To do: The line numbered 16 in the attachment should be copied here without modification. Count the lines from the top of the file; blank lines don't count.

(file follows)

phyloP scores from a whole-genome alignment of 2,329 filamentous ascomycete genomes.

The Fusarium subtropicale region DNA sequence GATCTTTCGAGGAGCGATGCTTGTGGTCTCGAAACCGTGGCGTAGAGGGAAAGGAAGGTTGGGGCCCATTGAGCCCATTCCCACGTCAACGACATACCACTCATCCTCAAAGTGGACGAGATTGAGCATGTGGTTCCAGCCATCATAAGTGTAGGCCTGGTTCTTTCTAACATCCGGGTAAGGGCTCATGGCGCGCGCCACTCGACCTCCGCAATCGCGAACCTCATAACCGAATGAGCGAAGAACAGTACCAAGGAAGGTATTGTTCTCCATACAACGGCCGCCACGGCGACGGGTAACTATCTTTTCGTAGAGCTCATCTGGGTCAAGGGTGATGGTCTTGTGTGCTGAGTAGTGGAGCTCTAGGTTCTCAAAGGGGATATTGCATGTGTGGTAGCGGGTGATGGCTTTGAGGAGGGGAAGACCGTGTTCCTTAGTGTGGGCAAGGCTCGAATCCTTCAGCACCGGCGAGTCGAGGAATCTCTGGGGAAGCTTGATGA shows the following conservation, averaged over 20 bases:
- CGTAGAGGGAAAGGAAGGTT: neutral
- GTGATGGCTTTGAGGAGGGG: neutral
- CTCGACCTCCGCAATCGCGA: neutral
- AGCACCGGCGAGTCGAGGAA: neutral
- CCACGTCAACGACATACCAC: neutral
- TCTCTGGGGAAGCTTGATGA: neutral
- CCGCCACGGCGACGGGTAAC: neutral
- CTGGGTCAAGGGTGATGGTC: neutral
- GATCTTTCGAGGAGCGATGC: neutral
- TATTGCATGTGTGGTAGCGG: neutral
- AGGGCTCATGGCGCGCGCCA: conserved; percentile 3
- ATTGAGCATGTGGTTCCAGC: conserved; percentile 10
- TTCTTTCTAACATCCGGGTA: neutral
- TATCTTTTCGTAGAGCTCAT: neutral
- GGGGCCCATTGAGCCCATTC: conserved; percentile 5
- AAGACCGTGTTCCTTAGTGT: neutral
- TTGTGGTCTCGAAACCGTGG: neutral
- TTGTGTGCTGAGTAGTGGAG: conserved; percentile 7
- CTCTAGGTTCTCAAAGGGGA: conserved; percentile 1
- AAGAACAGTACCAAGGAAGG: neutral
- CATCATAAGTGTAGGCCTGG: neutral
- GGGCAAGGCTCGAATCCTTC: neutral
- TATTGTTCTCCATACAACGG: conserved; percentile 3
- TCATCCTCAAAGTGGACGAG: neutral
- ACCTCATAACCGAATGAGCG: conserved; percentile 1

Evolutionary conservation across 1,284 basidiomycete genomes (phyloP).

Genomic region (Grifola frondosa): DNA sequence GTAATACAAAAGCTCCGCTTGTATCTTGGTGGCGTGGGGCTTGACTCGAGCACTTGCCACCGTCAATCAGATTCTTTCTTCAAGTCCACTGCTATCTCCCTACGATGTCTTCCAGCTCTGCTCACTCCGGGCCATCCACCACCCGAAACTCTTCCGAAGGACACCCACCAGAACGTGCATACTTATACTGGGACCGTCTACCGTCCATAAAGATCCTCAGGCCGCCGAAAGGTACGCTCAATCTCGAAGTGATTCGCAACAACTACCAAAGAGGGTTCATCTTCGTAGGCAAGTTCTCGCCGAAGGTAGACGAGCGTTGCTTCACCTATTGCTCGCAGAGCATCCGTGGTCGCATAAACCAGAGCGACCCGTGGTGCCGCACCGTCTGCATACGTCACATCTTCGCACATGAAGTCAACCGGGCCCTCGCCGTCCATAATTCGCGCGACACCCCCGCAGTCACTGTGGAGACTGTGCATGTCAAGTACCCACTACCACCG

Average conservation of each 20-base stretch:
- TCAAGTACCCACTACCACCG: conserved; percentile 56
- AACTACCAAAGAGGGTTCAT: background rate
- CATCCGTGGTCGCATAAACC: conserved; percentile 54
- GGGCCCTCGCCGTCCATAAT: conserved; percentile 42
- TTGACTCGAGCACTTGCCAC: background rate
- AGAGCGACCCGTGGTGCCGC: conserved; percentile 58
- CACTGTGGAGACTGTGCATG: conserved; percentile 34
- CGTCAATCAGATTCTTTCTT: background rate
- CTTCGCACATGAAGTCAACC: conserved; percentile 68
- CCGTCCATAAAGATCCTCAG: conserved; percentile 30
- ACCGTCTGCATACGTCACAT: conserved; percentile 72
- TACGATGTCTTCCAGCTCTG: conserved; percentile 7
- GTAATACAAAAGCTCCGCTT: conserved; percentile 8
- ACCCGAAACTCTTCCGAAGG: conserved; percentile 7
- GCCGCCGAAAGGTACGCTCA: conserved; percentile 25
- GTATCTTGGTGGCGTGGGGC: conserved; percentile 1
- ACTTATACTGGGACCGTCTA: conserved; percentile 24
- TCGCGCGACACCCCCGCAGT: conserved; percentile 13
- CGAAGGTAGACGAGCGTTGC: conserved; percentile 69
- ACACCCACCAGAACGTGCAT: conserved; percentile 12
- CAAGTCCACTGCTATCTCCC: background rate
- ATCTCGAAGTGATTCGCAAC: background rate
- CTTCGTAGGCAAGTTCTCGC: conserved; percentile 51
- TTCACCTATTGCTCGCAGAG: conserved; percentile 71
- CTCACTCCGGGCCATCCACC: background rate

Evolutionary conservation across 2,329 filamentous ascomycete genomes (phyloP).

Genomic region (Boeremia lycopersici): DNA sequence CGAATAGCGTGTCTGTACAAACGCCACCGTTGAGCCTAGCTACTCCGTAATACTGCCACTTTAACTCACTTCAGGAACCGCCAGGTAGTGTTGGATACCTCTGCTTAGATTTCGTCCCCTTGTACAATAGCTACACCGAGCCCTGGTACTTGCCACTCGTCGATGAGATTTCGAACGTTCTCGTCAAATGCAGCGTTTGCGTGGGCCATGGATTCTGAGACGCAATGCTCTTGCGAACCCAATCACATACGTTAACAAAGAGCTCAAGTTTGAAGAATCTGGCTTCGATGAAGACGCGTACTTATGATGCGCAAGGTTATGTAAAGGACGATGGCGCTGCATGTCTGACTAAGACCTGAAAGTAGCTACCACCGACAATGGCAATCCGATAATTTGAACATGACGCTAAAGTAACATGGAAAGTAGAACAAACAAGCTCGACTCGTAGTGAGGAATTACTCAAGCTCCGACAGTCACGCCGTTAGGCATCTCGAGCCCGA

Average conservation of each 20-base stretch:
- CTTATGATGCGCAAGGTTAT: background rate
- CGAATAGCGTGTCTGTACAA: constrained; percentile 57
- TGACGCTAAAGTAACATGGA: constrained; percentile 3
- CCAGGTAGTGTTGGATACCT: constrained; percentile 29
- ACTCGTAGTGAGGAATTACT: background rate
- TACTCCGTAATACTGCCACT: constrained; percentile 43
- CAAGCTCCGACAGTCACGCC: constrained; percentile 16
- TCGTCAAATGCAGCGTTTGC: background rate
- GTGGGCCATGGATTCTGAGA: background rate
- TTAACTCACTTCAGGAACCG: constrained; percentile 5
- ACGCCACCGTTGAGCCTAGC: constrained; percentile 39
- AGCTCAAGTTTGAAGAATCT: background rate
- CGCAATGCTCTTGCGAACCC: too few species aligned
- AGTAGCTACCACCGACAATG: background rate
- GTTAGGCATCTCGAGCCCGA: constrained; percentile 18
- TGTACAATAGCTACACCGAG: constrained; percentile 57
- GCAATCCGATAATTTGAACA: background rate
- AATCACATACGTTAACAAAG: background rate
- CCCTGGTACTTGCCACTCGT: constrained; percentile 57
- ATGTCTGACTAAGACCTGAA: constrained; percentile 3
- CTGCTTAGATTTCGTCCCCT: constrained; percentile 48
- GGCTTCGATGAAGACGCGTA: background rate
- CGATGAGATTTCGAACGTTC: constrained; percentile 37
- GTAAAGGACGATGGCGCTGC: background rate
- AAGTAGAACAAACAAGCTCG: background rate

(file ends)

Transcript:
- TATCTTTTCGTAGAGCTCAT: neutral